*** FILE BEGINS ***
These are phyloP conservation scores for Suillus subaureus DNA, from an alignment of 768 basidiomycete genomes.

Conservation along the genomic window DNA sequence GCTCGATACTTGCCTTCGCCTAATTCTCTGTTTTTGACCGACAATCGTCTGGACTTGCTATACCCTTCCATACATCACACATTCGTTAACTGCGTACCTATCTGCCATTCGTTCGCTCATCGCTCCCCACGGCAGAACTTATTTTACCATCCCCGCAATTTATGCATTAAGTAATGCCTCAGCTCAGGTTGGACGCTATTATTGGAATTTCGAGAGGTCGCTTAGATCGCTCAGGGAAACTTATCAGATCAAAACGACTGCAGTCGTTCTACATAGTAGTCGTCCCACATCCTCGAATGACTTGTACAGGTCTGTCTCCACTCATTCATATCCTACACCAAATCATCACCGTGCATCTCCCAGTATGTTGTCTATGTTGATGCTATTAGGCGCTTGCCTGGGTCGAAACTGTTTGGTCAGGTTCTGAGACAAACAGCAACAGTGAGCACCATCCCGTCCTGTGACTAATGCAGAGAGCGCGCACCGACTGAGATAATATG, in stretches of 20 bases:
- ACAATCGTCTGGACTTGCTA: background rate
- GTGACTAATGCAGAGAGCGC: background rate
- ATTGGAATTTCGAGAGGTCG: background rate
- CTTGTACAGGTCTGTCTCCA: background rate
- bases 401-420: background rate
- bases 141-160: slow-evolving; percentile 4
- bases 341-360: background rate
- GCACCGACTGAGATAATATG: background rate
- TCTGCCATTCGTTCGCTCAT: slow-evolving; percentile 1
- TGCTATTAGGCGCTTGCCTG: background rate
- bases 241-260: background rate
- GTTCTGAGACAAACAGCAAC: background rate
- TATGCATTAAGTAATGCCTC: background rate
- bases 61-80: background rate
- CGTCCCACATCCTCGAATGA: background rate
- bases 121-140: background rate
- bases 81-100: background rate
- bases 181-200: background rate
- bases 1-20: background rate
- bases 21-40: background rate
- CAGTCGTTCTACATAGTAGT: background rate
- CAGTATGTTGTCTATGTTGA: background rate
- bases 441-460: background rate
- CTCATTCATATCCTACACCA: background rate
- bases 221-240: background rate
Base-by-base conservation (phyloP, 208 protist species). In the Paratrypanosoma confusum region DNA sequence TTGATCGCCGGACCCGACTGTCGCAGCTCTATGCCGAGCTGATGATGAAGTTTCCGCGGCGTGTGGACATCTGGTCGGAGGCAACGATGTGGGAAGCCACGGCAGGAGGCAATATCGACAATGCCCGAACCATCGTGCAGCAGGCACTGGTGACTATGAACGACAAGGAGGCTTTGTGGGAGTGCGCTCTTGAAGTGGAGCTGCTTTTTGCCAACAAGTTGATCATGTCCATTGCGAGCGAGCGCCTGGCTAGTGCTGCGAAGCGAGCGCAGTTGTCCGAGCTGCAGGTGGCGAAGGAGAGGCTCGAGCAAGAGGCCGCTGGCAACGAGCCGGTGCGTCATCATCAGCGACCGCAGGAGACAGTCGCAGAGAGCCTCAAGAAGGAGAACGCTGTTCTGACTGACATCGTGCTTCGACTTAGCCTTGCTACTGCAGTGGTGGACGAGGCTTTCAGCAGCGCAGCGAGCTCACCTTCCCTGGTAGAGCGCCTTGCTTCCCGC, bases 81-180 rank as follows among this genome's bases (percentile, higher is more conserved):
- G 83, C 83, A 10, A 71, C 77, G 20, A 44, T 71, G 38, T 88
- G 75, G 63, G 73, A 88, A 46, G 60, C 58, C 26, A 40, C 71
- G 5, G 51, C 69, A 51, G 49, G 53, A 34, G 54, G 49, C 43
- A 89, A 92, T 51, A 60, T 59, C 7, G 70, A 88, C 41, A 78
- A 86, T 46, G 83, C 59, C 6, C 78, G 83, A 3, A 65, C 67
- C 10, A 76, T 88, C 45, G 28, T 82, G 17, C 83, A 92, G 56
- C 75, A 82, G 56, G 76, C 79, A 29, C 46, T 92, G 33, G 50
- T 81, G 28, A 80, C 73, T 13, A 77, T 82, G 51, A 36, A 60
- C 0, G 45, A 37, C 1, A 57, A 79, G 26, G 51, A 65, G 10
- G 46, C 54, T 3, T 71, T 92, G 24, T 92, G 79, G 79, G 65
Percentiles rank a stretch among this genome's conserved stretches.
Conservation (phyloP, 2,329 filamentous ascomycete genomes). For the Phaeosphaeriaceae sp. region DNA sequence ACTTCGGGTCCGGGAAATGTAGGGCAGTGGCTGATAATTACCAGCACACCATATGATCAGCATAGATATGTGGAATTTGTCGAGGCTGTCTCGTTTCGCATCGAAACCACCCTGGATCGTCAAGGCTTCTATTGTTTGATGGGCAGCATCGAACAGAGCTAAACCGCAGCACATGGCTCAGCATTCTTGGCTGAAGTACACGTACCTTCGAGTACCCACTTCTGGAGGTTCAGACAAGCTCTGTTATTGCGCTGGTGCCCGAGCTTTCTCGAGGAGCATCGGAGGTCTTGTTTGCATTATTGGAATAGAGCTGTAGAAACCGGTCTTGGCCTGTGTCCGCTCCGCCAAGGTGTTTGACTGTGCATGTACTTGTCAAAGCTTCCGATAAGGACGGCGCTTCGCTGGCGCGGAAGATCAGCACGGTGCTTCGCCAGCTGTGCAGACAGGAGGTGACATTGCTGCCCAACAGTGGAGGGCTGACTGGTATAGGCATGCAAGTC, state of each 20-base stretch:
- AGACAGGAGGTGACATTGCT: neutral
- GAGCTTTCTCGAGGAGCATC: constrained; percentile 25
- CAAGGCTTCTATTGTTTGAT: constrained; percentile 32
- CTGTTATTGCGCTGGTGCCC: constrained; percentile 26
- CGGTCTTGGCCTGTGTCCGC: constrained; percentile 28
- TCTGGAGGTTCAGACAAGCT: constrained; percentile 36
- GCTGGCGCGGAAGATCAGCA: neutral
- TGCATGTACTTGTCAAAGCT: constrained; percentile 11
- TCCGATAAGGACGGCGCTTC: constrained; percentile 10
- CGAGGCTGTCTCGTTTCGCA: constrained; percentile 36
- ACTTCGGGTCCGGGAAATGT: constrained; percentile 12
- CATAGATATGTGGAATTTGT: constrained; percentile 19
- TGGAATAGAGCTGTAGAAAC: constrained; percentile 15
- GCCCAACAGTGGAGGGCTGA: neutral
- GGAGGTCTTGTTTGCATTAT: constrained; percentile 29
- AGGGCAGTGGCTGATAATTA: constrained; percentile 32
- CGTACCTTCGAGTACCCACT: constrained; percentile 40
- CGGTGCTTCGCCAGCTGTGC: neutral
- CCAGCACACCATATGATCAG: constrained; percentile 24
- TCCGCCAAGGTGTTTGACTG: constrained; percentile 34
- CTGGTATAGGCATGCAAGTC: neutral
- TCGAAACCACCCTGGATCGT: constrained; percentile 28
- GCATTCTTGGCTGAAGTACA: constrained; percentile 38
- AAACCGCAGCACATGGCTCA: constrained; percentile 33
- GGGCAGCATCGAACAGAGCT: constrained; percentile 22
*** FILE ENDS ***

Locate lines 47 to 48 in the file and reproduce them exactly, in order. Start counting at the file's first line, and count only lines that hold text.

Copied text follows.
- GCTGGCGCGGAAGATCAGCA: neutral
- TGCATGTACTTGTCAAAGCT: constrained; percentile 11